Picture this: You’re up and walking about, doing some shopping – you’re got some large bags, heavy with food for the week. You are done for the day, so you approach the elevators to get back to your car, parked on the upper level, but what's this? An ‘Out of Order’ sign stares back at you from the metallic doors. As you step away, feet pounding and legs aching from the hours of walking, a fearful thought dawns on you - you have to take the STAIRS!
You approach the first step, unsure of your strength. ‘Will my knees hurt?’ you ask yourself, ‘What if I fall?’. You grip onto the railing unsteadily and begin the ascent. The first few steps are uneventful, but after a few moments your knees begin to shake with fatigue. Your breath becomes heavy, sweat glistens on your forehead. You reach the first level, and take a moment to recover. You still have 4 more flights of stairs to go!
You finally reach your car, load your bags, and begin your drive home. Your legs are throbbing from the stair climb, but your day is done. As you make your approach back home, up a steep and winding hill, your car starts making weird noises – the sputtering and clunking sounds of a dying engine. This can’t be happening! The ice cream won’t last if you wait for the tow truck! Now, you’re tasked with walking UP THE HILL back home with a heavy load. The fear and thoughts from the stairwell re-emerge.
I've taken the liberty of embellishing this particular scenario. But daily tasks, such as climbing stairs and walking uphill, don’t have to become dreaded or worrying experiences.
You might be thinking “Climbing stairs and uphill walks ARE so hard now, it must be a normal part of ageing” which is true, however, there are a number of things you can do to help prepare yourself for the day I described above, and tackle any difficult tasks with more confidence.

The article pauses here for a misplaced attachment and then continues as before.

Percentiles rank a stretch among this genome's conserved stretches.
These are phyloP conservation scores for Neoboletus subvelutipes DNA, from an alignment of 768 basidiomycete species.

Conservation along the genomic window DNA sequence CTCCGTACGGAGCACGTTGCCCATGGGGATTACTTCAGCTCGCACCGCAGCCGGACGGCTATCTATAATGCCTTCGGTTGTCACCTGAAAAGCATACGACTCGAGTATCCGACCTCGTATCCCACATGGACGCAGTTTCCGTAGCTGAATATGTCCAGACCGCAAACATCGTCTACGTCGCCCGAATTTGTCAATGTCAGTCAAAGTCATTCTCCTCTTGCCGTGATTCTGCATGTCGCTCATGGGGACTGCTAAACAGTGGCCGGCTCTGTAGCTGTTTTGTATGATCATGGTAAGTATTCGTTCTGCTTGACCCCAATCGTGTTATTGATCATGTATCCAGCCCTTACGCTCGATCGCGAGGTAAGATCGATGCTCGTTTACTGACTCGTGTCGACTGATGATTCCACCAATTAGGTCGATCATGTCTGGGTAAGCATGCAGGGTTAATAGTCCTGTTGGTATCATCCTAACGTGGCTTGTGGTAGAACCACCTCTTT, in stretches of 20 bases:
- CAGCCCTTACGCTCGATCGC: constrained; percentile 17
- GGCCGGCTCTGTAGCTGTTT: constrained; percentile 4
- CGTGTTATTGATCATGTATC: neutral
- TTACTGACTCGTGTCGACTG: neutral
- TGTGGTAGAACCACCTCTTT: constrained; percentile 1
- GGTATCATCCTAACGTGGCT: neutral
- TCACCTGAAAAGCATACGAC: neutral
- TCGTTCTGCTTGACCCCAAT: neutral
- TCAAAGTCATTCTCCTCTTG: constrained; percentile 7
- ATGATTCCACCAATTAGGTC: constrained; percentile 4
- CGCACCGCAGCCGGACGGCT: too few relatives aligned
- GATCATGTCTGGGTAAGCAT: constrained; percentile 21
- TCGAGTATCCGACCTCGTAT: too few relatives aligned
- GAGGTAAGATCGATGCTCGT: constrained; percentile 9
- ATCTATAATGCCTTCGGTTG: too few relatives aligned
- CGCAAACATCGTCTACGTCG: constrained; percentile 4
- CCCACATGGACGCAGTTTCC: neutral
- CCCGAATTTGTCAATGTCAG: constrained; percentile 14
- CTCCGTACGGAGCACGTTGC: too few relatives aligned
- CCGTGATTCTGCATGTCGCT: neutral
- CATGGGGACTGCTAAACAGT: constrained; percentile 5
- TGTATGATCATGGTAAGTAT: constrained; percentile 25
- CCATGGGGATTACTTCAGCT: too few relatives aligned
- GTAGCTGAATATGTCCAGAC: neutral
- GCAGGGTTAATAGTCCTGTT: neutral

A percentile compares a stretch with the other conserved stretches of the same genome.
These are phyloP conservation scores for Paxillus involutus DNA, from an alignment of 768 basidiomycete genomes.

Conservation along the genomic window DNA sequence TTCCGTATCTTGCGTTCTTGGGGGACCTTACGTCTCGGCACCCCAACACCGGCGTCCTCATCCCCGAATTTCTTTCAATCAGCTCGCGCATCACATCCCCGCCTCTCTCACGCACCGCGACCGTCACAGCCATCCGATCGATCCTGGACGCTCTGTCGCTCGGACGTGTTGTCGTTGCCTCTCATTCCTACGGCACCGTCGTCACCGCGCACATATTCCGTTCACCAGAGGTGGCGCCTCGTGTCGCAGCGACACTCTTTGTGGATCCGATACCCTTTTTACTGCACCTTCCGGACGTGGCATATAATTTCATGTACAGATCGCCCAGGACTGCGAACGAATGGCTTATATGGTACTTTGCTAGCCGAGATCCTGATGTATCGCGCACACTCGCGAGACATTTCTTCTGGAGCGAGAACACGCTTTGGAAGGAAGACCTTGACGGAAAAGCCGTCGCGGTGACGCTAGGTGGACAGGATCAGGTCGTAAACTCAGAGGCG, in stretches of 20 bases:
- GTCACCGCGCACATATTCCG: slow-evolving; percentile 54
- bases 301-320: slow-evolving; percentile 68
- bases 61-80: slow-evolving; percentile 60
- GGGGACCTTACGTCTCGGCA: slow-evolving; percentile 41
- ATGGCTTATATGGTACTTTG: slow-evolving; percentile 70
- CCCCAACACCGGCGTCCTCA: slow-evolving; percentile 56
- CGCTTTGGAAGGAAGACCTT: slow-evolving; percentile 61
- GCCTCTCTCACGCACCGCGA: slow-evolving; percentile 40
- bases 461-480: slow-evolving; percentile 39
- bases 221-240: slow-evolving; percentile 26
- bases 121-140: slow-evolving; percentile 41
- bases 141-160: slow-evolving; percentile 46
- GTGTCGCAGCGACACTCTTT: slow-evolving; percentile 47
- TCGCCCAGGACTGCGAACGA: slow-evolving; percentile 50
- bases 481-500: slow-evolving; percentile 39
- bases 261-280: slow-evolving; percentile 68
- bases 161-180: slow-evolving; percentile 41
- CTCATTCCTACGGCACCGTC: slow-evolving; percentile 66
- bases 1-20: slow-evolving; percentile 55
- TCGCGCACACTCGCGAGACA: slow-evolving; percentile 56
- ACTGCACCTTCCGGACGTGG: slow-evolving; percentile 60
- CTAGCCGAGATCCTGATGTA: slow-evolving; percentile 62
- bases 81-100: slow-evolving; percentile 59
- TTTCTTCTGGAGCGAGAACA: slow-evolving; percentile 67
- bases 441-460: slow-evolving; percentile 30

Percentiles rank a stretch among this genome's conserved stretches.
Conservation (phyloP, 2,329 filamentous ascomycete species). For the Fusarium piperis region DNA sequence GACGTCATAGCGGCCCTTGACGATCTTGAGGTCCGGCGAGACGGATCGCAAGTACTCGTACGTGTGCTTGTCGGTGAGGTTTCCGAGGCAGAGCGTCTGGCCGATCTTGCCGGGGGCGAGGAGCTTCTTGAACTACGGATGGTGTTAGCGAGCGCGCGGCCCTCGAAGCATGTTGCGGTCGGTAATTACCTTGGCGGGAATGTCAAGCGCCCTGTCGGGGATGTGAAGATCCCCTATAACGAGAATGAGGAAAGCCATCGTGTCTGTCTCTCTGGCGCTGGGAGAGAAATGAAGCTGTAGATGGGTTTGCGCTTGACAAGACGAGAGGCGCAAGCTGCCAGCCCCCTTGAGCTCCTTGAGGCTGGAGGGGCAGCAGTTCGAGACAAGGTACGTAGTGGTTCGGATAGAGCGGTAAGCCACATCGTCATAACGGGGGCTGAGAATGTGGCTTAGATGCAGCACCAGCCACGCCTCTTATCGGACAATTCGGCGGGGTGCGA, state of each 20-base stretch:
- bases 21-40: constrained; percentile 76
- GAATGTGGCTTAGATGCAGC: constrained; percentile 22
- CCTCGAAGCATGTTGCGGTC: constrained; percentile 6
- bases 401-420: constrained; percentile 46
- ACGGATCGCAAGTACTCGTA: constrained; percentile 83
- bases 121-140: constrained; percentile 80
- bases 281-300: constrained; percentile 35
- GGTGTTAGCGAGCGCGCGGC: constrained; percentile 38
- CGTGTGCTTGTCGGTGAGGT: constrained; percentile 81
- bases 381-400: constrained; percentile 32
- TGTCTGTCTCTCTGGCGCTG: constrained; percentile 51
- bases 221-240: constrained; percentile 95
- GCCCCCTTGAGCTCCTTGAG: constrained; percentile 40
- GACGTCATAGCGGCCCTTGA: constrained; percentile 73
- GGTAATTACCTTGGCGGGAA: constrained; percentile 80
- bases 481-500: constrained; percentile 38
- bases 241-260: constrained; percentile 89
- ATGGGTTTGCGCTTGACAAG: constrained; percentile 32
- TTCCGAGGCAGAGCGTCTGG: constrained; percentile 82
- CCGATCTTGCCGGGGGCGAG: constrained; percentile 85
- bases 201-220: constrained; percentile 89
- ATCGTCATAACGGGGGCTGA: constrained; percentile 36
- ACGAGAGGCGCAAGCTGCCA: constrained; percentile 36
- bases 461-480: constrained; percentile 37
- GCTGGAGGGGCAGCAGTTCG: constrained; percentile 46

Gradual Progression is Key
If stairs and hills are the ‘lock’, then gradual progression is the ‘key’ that will help you open up to more challenging tasks.
Gradual progression is a simple concept: introduce smaller, more manageable activities with the goal of completing a bigger, more strenuous task.
When it comes to stair climbing or uphill walking, it can be as easy as changing your daily walking route to include a small hill or a set of stairs in the area – challenge yourself with 1 or 2 attempts of each when walking. As your confidence improves, you can start doing a bit more every other day. Eventually, your daily walk will become its own adventure, traversing up and down hills, involving varied difficulties of stairs.
But what if you don’t live in a hilly area, or near any stairs? The next tip can be a ‘strong’ complement or alternative…
Strength for Stairs
Improving the strength in your legs is paramount to building your confidence when it comes to stairs and hills. Strength isn’t just about building big muscles – strength can also be your ability to repeat a task without experiencing fatigue. If your leg muscles are stronger, then you’ll be able to climb any staircase without tiring too quickly, and likely experience a reduction of pain in the knees, and a feeling of stability and balance as you take each step.
So how do we create such strength you ask? By using the first tip of ‘gradual progression’. I’ve provided a couple of example exercises you can start with from the safety of your own home, and ways you can progress them:
- As the name suggests, start on a comfortable chair with your feet hip width apart and your arms across your chest
- Leaning forward over your feet, push through your heels and stand up by straightening your knees, keeping your chest high.